The Welland Tribune
Joop Gerritsma remembered for his humour and hard work
WELLAND — Johannes “Joop” Gerritsma was a member of The Tribune family for 30 years — known for his smile, humour and devotion to journalism.
On Saturday, Mr. Gerritsma died at the age of 68.
Back in December 31, 2003, he officially retired as a reporter with The Tribune after working for the daily for 30 years and 33 years as a reporter.
“I always knew him as a hardworking journalist who was devoted to his job and serving his community,” said managing editor Angus Scott, “and whenever we lose someone from The Tribune family, it’s always sad, a personal loss.”
In the busy newsroom, Mr. Gerritsma was always toiling away on the latest scoop. His son Peter Gerritsma said he “was a good man, very inquisitive, which probably made him good at his job. He was a good with people as a general policy.”
Former managing editor George Duma, who worked with Mr. Gerritsma for many years, said he had a “boyish enthusiasm about him that was charming. It spread throughout the newsroom. He also had a child-like curiosity – he wanted to know things – and those were two of the characteristics that made him such a good reporter.”
Duma said people in the community “loved him” as a reporter because he was trustworthy, always had a smile on his face and had a positive approach to a job that can sometimes be stressful. “Because of that, they opened up to him.”
“One of the things I most admired about Joop was the fact English was his second language. Journalism is a tough enough profession as it is. But for someone to come to Canada from the Netherlands, learn the language, and then work as a journalist in his second language – I always found that astonishing. I really respected him for that,” he said.
“Newsrooms are like families. We sometimes laugh together, we sometimes mourn together and we sometimes get angry at one another, just like brothers and sisters do. But one thing we always do is love each other and stick up for each other. I feel like I’ve lost a member of the family and it just feels so empty. I know it sounds like a cliché but Welland really is a poorer community without Joop in it.”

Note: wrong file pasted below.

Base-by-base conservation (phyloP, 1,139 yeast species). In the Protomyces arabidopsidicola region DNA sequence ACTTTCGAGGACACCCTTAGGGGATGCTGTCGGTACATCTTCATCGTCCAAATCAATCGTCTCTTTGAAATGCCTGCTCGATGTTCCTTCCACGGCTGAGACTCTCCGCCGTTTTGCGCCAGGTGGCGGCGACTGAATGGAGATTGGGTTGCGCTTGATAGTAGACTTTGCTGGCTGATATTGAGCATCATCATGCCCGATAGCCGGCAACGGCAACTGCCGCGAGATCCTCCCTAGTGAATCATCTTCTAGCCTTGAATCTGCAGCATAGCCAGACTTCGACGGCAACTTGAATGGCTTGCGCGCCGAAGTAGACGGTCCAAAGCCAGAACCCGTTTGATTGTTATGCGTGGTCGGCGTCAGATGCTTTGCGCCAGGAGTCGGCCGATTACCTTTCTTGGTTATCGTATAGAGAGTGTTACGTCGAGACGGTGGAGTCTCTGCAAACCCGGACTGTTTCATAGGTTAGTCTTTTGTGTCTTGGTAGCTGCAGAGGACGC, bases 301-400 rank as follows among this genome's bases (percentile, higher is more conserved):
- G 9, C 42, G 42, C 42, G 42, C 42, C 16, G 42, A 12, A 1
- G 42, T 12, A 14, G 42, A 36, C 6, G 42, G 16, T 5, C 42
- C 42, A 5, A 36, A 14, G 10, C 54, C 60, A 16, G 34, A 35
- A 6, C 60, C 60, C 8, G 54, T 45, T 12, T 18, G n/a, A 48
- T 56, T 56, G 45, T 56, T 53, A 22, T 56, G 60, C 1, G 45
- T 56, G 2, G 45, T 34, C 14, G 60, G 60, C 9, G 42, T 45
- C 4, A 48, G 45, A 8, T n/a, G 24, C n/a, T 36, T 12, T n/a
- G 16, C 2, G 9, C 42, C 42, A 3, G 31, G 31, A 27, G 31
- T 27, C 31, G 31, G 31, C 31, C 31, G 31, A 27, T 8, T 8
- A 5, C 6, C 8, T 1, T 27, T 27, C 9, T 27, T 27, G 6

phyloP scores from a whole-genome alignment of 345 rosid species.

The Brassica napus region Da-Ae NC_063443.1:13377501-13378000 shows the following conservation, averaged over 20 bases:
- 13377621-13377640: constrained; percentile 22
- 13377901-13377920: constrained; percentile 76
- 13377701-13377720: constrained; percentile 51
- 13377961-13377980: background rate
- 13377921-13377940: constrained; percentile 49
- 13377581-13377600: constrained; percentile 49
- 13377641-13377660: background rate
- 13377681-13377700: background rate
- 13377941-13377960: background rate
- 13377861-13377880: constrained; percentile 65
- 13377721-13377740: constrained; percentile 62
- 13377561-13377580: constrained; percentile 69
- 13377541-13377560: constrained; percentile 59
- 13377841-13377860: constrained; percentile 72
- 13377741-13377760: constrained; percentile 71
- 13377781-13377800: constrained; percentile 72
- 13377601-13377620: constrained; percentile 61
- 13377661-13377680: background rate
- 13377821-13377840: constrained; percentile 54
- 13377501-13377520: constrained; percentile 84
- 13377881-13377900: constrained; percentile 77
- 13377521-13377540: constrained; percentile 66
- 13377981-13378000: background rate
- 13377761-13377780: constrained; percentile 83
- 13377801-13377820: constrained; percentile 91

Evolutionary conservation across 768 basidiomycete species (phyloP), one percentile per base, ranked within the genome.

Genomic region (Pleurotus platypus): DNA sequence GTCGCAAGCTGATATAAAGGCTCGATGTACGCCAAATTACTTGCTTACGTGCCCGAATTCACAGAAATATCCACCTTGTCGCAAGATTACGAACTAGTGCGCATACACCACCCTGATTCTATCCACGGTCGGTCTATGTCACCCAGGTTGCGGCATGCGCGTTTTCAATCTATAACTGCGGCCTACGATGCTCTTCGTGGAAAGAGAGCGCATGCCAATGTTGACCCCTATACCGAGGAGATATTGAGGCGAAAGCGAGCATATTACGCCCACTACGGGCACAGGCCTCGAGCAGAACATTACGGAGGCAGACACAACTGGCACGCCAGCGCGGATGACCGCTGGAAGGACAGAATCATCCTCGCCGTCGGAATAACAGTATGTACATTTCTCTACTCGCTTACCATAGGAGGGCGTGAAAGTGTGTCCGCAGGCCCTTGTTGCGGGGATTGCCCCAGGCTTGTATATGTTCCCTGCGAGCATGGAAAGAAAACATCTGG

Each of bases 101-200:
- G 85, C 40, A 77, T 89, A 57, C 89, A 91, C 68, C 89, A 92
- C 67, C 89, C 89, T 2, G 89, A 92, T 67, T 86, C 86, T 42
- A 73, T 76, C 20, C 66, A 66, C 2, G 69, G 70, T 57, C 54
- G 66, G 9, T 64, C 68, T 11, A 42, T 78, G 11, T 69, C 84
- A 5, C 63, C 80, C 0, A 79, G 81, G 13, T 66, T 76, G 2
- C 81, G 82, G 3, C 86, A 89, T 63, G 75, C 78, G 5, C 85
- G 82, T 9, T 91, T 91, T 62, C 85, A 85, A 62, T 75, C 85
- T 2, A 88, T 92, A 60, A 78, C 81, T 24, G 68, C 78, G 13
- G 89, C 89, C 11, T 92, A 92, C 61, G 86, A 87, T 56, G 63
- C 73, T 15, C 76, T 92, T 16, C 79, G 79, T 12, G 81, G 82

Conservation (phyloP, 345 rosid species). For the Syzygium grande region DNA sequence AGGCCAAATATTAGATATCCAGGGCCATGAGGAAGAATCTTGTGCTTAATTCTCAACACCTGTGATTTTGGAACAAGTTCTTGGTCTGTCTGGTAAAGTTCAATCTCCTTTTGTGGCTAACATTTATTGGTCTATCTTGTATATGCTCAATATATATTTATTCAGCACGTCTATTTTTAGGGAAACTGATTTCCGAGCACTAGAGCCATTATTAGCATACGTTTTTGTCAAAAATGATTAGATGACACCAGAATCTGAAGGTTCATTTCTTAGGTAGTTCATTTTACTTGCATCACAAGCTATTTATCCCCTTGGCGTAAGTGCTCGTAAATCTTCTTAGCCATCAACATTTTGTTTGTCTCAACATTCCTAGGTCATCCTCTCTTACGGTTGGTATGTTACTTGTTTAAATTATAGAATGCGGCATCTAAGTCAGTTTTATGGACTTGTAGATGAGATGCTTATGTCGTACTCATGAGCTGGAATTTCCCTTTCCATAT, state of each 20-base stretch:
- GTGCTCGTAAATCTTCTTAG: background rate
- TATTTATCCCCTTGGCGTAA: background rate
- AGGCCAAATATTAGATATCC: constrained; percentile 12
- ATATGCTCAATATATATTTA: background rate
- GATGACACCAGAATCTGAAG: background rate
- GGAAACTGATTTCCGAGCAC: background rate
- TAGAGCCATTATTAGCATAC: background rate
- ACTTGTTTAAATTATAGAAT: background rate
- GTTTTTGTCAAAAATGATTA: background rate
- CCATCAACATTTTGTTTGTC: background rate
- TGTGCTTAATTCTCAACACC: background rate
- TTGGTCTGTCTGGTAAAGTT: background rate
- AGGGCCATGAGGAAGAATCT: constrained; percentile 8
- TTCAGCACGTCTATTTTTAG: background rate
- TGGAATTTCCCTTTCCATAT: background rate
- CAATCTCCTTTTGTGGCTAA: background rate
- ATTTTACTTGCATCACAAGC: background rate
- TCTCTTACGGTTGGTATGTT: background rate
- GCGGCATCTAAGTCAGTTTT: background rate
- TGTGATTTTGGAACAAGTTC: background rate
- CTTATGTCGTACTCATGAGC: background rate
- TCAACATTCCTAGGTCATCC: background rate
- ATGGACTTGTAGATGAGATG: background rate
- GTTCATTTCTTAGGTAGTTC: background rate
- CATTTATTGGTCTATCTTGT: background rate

Stan Frost, a retired production manager at The Tribune, said he will always remember Mr. Gerritsma who always made sure to walk about the building, stopping in every department to say hello, tell a joke or a story. Even after he retired, Mr. Gerritsma would often stop in and visit or submit letters to the editor.
“He loved The Tribune and he loved his family,” said Frost. “He loved to write, even after he retired he always wrote letters to the editor. It was hard for him to leave (for retirement). He kept telling me I should retire so I could enjoy life. I hope he enjoyed it as much as he could.”
Frost remembers well all the times Mr. Gerritsma, who had a strong Dutch accent, would come into the noisy press room with a story to tell.
“He used to come down and tell me a 20-minute joke,” said Frost. “I loved the man … he always had a story to tell. He was one of those good people, the kind you just don’t see anymore.”
Aside from his many years with The Tribune family, Mr. Gerritsma was also involved with the Welland Historical Museum, where he served as secretary of the board for about five years.
“He was a hard working volunteer who enjoyed marking answers at our trivia nights and selling half-and-half tickets when the museum sponsored the Friday Cruise Night at Seaway Mall,” said board chair Wayne Campbell, who is also a Tribune reporter.
John Mastroianni, who was the board chair of the museum while Mr. Gerritsma was a member, said as secretary one could always see you couldn’t take the reporter out of the retired journalist. He not only took notes for the minutes but also worked with museum staff on the newsletter, The Bridge.
“His minutes of the meeting … always had ‘he said’ and ‘she said’ and always very accurate,” said Mastroianni. “I enjoyed his sense of humour, it was always fun to listen to him with his Dutch accent. At the museum, he wanted to see the history of Welland, not just the history of history.”
The museum’s board and staff will miss him, said Campbell, “and we send our deepest sympathy to his family.”
“I also worked with Joop at The Tribune and with the rest of the newspaper staff will have fond memories of the experience and his style.”
Mr. Gerritsma was also an aircraft buff who would track the history of small airlines around the world and did some freelance work for airplane magazines. After he retired from The Tribune, he also wrote a book, 50 Jarr Fokker Friendship, in Dutch.
Mr. Gerritsma was the beloved husband of Juliana, and loving father of Peter, Brenda (Murray Anderson) and David (Erin Hoh). Dear brother of Annalies Welleman. He will be lovingly remembered by family and friends here and in Holland.
The family will receive their friends at J.J. Patterson & Sons Funeral Residence, 19 Young Street, Welland, on Thursday from 10 a.m. until 12 p.m. A celebration of his life will be held at noon. In lieu of flowers, memorial donations may be made to the Heart and Stroke Foundation or Kidney Foundation.